The years immediately following the opening of Trevecca, 1770-1771, were to prove Selina’s hardest. Tensions between John Wesley and the Countess, whom John Berridge laughingly called ‘Pope John and Pope Joan’, had been building up, especially since the opening of the college.
During his annual conference in August 1770, Wesley had spoken out strongly against empty religious professions. But in his published Minutes of the conference he expressed himself in a most unfortunate manner, and to any candid reader seemed to be suggesting that good works were essential for salvation.
This cut at the heart of the great Reformation doctrine of justification by faith alone. The Countess wept openly when she read the Minutes and was convinced that her old friend had reneged on the faith. She immediately banned Wesley from her pulpits.
Although the following year a degree of understanding was re-established, the damage was done. A literary war broke out, with good men hurling insults at each other through the medium of the printed page. A sorry spectacle, it brought about a permanent division in the evangelical revival.
From this time onwards the Countess gave herself unremittingly to the care of her students and the establishment of chapels. During the 1770s they sprung up like mushrooms in all parts of the country, their pulpits supplied by Trevecca students.
The Countess herself planned the students’ itineraries, arranged their accommodation, clothed them, provided them with horses and even pocket money for the journey, all at her own expense.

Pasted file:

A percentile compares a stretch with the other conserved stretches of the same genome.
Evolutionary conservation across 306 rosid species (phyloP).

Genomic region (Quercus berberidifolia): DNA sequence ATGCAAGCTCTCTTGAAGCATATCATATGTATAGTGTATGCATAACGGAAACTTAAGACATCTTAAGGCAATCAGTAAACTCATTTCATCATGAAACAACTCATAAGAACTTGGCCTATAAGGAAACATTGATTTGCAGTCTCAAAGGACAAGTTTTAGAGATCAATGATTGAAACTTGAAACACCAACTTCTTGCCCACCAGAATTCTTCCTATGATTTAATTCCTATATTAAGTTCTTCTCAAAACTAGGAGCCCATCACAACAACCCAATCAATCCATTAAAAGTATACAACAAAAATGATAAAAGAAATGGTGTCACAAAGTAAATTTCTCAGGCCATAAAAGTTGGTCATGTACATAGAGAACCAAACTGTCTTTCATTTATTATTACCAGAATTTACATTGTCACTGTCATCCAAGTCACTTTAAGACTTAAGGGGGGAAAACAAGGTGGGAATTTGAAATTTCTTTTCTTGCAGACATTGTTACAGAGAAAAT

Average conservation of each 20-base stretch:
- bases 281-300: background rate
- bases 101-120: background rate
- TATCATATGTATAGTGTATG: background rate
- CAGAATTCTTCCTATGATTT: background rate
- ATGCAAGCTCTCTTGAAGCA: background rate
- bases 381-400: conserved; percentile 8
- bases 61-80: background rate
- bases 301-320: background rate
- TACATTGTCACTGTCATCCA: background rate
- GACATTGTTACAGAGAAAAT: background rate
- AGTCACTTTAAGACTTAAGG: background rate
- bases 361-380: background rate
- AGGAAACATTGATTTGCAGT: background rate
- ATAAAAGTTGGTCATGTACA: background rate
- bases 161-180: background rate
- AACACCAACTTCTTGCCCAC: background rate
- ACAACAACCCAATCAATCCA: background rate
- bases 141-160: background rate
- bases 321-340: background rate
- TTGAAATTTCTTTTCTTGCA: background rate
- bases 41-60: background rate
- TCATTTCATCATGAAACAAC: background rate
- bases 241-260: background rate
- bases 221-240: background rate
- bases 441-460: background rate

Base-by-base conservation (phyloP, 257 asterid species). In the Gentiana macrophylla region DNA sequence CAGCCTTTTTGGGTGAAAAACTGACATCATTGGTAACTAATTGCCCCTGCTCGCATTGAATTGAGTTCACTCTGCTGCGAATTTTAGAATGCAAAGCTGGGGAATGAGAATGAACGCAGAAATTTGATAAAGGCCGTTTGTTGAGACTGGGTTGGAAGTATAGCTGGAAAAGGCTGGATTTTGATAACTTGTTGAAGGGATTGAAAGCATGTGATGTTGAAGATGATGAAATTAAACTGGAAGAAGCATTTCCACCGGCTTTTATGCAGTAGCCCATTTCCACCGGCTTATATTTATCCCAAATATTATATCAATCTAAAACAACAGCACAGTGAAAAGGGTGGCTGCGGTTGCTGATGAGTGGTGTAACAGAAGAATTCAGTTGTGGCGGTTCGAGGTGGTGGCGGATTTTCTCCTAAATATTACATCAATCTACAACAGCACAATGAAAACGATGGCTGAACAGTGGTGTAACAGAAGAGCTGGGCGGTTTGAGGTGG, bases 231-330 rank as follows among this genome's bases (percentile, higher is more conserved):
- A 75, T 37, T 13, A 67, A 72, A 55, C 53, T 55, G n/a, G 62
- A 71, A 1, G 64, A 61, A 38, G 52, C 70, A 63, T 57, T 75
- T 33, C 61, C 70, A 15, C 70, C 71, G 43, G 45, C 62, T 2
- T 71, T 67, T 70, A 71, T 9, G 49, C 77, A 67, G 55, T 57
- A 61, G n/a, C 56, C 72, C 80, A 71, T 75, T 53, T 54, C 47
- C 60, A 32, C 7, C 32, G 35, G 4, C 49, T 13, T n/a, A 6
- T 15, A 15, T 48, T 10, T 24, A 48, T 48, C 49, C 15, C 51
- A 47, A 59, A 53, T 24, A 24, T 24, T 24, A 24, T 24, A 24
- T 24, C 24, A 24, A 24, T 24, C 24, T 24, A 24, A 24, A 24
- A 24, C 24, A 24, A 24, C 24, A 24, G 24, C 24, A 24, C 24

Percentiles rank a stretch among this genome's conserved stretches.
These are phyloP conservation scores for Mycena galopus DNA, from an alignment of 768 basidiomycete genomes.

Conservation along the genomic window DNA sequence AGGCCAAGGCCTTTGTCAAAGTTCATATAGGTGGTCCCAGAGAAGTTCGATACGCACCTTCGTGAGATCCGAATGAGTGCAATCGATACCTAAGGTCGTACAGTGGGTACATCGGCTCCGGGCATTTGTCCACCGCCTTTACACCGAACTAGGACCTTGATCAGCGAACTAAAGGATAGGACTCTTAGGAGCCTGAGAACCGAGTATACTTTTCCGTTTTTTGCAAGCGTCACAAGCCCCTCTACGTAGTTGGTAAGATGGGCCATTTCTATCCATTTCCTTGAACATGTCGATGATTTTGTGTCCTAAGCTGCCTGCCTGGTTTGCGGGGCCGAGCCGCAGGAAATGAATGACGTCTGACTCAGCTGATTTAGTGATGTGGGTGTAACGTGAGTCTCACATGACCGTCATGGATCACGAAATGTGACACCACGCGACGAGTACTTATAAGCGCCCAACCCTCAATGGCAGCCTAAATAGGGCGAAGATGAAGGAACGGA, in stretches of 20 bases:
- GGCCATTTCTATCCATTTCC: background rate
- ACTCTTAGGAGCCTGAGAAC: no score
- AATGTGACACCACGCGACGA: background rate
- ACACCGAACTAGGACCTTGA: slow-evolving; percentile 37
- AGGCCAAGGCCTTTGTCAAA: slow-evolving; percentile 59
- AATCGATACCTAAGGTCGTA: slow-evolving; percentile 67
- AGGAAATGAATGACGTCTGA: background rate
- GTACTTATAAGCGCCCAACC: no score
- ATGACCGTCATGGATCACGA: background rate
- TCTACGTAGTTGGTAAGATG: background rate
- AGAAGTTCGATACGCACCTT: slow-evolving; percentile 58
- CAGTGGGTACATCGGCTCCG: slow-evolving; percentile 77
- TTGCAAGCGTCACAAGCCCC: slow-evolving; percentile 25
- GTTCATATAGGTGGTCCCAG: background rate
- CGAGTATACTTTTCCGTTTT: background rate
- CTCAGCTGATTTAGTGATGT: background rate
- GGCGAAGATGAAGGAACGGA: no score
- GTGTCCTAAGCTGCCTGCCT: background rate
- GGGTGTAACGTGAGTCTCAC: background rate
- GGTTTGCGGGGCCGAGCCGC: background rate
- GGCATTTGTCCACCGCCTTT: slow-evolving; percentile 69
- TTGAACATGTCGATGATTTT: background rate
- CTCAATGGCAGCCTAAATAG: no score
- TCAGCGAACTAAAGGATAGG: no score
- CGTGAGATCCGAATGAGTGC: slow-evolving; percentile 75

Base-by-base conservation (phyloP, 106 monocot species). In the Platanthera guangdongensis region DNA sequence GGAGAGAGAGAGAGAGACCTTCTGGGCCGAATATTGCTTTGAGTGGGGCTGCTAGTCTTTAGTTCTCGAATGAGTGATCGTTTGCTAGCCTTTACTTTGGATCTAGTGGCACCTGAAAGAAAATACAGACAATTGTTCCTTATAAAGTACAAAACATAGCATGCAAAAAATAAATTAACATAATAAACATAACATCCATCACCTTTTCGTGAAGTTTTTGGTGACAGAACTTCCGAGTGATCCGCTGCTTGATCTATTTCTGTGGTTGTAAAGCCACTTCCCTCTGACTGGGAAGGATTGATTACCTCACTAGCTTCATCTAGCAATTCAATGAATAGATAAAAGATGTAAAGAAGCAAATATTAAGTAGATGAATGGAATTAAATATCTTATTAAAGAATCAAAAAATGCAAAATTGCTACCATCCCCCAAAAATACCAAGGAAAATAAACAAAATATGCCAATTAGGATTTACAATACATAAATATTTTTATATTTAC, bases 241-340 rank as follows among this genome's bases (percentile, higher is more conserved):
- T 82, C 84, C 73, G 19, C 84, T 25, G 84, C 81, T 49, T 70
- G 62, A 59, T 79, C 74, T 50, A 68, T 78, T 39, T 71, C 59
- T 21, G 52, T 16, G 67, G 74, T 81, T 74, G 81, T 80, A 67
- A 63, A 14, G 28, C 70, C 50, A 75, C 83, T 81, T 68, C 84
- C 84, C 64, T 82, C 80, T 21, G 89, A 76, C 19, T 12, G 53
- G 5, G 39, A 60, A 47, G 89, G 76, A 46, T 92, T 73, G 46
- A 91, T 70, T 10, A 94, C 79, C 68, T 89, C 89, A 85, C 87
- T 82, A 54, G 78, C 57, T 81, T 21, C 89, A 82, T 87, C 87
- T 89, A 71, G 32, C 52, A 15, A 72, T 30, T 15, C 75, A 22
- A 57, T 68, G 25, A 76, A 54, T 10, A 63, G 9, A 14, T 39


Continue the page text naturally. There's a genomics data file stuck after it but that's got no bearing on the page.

Insisting on the highest standards, she could often be dictatorial, particularly with those who were not prepared to go where she sent them. But they knew she loved them and confided freely in her.
Selina in turn followed them with numerous letters and prayed earnestly for them. During her lifetime at least 250 young men received a basic training at Trevecca — a training they would never have received under normal circumstances. Some of them were numbered among the most outstanding preachers of the late eighteenth century.
Wherever men and women were to be found, there the Countess longed to plant a chapel. Nor did her vision end in her own land. When George Whitefield bequeathed Bethesda Orphanage to her at his death in 1770, she gathered together a group of students willing to go to Georgia to take up the work.
A serious fire in 1773 destroyed much of the premises and the American War of Independence put a final end to the project, but she still longed to reach the Indians of America with the gospel of Christ.
At the age of seventy she wished to undertake the hazardous journey herself, if only to make garments for their children! To Belgium, Spain, France and even the South Sea Islands she planned to send missionaries.
Of course she made mistakes and there were failures, but no one grieved over these more than the Countess herself. Above all it is her tireless zeal for the unconverted for which we remember her.
My work is done
One who knew her well wrote: ‘Wherever a fellow creature existed, so far her prayers extended’. ‘The strength of her soul is amazing,’ said Philip Doddridge. ‘She is the most precious saint of God I know,’ echoed Augustus Toplady.
These men were not mere sycophants; their comments came from a sincere esteem as they observed the dedication of this extraordinary woman.
When Selina was forced out of the Church of England in 1782, her chapels collectively became known as ‘the Countess of Huntingdon’s Connexion’ and in 1789 they numbered a hundred and sixteen.
As she reached her eighties this courageous old woman could still be found at her desk for eight hours a day. With failing eyesight and spasms in her throat that reduced her to a liquid diet, she toiled on, her concern for the lost unabated.
At eighty-four Selina came to the end of her pilgrimage. ‘My work is done,’ she said simply to her doctor. ‘I have nothing left to do but to go to my heavenly Father’.
On the day before she died she whispered repeatedly, ‘I shall go to my Father this night’. And on 19 June 1791 this world lost one of its brightest examples of Christian womanhood.
The author’s book Selina, Countess of Huntingdon is published by Banner of Truth.